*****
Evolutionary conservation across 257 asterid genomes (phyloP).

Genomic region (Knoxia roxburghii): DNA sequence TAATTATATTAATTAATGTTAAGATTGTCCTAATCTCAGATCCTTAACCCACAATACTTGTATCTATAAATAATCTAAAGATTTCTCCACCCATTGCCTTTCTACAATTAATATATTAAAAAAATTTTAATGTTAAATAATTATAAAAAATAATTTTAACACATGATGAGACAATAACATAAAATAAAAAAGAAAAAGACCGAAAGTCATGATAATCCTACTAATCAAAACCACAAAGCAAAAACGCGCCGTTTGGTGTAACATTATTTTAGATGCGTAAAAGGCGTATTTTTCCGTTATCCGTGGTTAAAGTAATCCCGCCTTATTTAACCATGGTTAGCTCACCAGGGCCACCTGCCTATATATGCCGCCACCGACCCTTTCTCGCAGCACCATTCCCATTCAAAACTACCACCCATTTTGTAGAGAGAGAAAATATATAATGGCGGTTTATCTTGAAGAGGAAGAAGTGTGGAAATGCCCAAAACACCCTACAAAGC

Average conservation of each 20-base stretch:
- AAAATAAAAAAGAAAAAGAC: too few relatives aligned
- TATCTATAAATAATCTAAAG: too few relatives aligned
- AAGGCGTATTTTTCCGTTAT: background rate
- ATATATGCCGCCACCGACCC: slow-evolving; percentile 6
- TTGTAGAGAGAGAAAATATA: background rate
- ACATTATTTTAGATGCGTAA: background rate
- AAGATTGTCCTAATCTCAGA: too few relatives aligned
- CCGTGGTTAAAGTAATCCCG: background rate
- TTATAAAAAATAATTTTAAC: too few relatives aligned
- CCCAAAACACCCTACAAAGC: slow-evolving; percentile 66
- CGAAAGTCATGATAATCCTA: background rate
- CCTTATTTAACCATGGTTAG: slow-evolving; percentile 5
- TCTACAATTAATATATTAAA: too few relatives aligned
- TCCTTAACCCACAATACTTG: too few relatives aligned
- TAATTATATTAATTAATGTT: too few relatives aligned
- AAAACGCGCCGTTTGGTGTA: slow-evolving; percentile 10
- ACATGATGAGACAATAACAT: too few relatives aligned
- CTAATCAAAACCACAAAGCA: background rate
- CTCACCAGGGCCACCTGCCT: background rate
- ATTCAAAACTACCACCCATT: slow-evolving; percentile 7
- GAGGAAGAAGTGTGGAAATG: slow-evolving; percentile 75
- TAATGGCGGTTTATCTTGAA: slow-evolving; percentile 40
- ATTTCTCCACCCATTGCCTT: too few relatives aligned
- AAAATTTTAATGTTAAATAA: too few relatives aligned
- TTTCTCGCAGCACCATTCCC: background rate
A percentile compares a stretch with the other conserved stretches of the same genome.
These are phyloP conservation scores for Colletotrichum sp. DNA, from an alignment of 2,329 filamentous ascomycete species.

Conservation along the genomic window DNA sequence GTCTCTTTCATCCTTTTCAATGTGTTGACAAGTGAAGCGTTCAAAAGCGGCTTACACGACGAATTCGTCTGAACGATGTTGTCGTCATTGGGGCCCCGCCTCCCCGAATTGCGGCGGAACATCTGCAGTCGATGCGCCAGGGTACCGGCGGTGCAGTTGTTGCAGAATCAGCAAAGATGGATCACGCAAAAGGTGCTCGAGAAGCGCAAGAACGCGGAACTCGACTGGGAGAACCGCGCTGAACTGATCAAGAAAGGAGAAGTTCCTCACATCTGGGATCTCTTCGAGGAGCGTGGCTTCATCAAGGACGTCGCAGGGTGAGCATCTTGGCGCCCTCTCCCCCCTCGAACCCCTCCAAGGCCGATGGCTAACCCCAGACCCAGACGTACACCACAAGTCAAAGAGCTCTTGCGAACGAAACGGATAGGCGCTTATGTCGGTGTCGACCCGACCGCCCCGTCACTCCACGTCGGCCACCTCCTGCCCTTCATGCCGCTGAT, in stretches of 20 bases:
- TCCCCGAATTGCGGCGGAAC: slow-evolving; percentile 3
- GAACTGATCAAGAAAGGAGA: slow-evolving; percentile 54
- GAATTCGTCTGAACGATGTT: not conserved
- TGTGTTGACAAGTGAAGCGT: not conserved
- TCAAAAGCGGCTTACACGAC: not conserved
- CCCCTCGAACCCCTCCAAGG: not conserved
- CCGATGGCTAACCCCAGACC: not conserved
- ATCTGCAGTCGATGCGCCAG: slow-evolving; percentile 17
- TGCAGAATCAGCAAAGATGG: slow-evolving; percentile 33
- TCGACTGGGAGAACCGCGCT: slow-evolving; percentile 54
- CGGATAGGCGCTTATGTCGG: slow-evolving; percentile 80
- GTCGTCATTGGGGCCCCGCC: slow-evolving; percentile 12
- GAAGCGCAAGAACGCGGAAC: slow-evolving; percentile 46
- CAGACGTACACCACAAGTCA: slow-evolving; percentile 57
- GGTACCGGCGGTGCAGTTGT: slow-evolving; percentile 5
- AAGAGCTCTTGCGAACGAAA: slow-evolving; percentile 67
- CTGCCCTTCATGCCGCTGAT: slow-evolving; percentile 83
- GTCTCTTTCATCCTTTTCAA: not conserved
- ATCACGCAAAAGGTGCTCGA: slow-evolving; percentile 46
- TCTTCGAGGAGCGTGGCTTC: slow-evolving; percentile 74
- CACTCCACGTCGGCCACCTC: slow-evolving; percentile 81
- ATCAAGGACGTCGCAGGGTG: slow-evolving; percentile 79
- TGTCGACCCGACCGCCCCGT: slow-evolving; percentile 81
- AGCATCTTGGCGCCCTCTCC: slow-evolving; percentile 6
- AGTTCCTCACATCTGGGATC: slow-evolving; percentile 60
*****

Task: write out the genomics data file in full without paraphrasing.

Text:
Evolutionary conservation across 257 asterid genomes (phyloP).

Genomic region (Knoxia roxburghii): DNA sequence TAATTATATTAATTAATGTTAAGATTGTCCTAATCTCAGATCCTTAACCCACAATACTTGTATCTATAAATAATCTAAAGATTTCTCCACCCATTGCCTTTCTACAATTAATATATTAAAAAAATTTTAATGTTAAATAATTATAAAAAATAATTTTAACACATGATGAGACAATAACATAAAATAAAAAAGAAAAAGACCGAAAGTCATGATAATCCTACTAATCAAAACCACAAAGCAAAAACGCGCCGTTTGGTGTAACATTATTTTAGATGCGTAAAAGGCGTATTTTTCCGTTATCCGTGGTTAAAGTAATCCCGCCTTATTTAACCATGGTTAGCTCACCAGGGCCACCTGCCTATATATGCCGCCACCGACCCTTTCTCGCAGCACCATTCCCATTCAAAACTACCACCCATTTTGTAGAGAGAGAAAATATATAATGGCGGTTTATCTTGAAGAGGAAGAAGTGTGGAAATGCCCAAAACACCCTACAAAGC

Average conservation of each 20-base stretch:
- AAAATAAAAAAGAAAAAGAC: too few relatives aligned
- TATCTATAAATAATCTAAAG: too few relatives aligned
- AAGGCGTATTTTTCCGTTAT: background rate
- ATATATGCCGCCACCGACCC: slow-evolving; percentile 6
- TTGTAGAGAGAGAAAATATA: background rate
- ACATTATTTTAGATGCGTAA: background rate
- AAGATTGTCCTAATCTCAGA: too few relatives aligned
- CCGTGGTTAAAGTAATCCCG: background rate
- TTATAAAAAATAATTTTAAC: too few relatives aligned
- CCCAAAACACCCTACAAAGC: slow-evolving; percentile 66
- CGAAAGTCATGATAATCCTA: background rate
- CCTTATTTAACCATGGTTAG: slow-evolving; percentile 5
- TCTACAATTAATATATTAAA: too few relatives aligned
- TCCTTAACCCACAATACTTG: too few relatives aligned
- TAATTATATTAATTAATGTT: too few relatives aligned
- AAAACGCGCCGTTTGGTGTA: slow-evolving; percentile 10
- ACATGATGAGACAATAACAT: too few relatives aligned
- CTAATCAAAACCACAAAGCA: background rate
- CTCACCAGGGCCACCTGCCT: background rate
- ATTCAAAACTACCACCCATT: slow-evolving; percentile 7
- GAGGAAGAAGTGTGGAAATG: slow-evolving; percentile 75
- TAATGGCGGTTTATCTTGAA: slow-evolving; percentile 40
- ATTTCTCCACCCATTGCCTT: too few relatives aligned
- AAAATTTTAATGTTAAATAA: too few relatives aligned
- TTTCTCGCAGCACCATTCCC: background rate
A percentile compares a stretch with the other conserved stretches of the same genome.
These are phyloP conservation scores for Colletotrichum sp. DNA, from an alignment of 2,329 filamentous ascomycete species.

Conservation along the genomic window DNA sequence GTCTCTTTCATCCTTTTCAATGTGTTGACAAGTGAAGCGTTCAAAAGCGGCTTACACGACGAATTCGTCTGAACGATGTTGTCGTCATTGGGGCCCCGCCTCCCCGAATTGCGGCGGAACATCTGCAGTCGATGCGCCAGGGTACCGGCGGTGCAGTTGTTGCAGAATCAGCAAAGATGGATCACGCAAAAGGTGCTCGAGAAGCGCAAGAACGCGGAACTCGACTGGGAGAACCGCGCTGAACTGATCAAGAAAGGAGAAGTTCCTCACATCTGGGATCTCTTCGAGGAGCGTGGCTTCATCAAGGACGTCGCAGGGTGAGCATCTTGGCGCCCTCTCCCCCCTCGAACCCCTCCAAGGCCGATGGCTAACCCCAGACCCAGACGTACACCACAAGTCAAAGAGCTCTTGCGAACGAAACGGATAGGCGCTTATGTCGGTGTCGACCCGACCGCCCCGTCACTCCACGTCGGCCACCTCCTGCCCTTCATGCCGCTGAT, in stretches of 20 bases:
- TCCCCGAATTGCGGCGGAAC: slow-evolving; percentile 3
- GAACTGATCAAGAAAGGAGA: slow-evolving; percentile 54
- GAATTCGTCTGAACGATGTT: not conserved
- TGTGTTGACAAGTGAAGCGT: not conserved
- TCAAAAGCGGCTTACACGAC: not conserved
- CCCCTCGAACCCCTCCAAGG: not conserved
- CCGATGGCTAACCCCAGACC: not conserved
- ATCTGCAGTCGATGCGCCAG: slow-evolving; percentile 17
- TGCAGAATCAGCAAAGATGG: slow-evolving; percentile 33
- TCGACTGGGAGAACCGCGCT: slow-evolving; percentile 54
- CGGATAGGCGCTTATGTCGG: slow-evolving; percentile 80
- GTCGTCATTGGGGCCCCGCC: slow-evolving; percentile 12
- GAAGCGCAAGAACGCGGAAC: slow-evolving; percentile 46
- CAGACGTACACCACAAGTCA: slow-evolving; percentile 57
- GGTACCGGCGGTGCAGTTGT: slow-evolving; percentile 5
- AAGAGCTCTTGCGAACGAAA: slow-evolving; percentile 67
- CTGCCCTTCATGCCGCTGAT: slow-evolving; percentile 83
- GTCTCTTTCATCCTTTTCAA: not conserved
- ATCACGCAAAAGGTGCTCGA: slow-evolving; percentile 46
- TCTTCGAGGAGCGTGGCTTC: slow-evolving; percentile 74
- CACTCCACGTCGGCCACCTC: slow-evolving; percentile 81
- ATCAAGGACGTCGCAGGGTG: slow-evolving; percentile 79
- TGTCGACCCGACCGCCCCGT: slow-evolving; percentile 81
- AGCATCTTGGCGCCCTCTCC: slow-evolving; percentile 6
- AGTTCCTCACATCTGGGATC: slow-evolving; percentile 60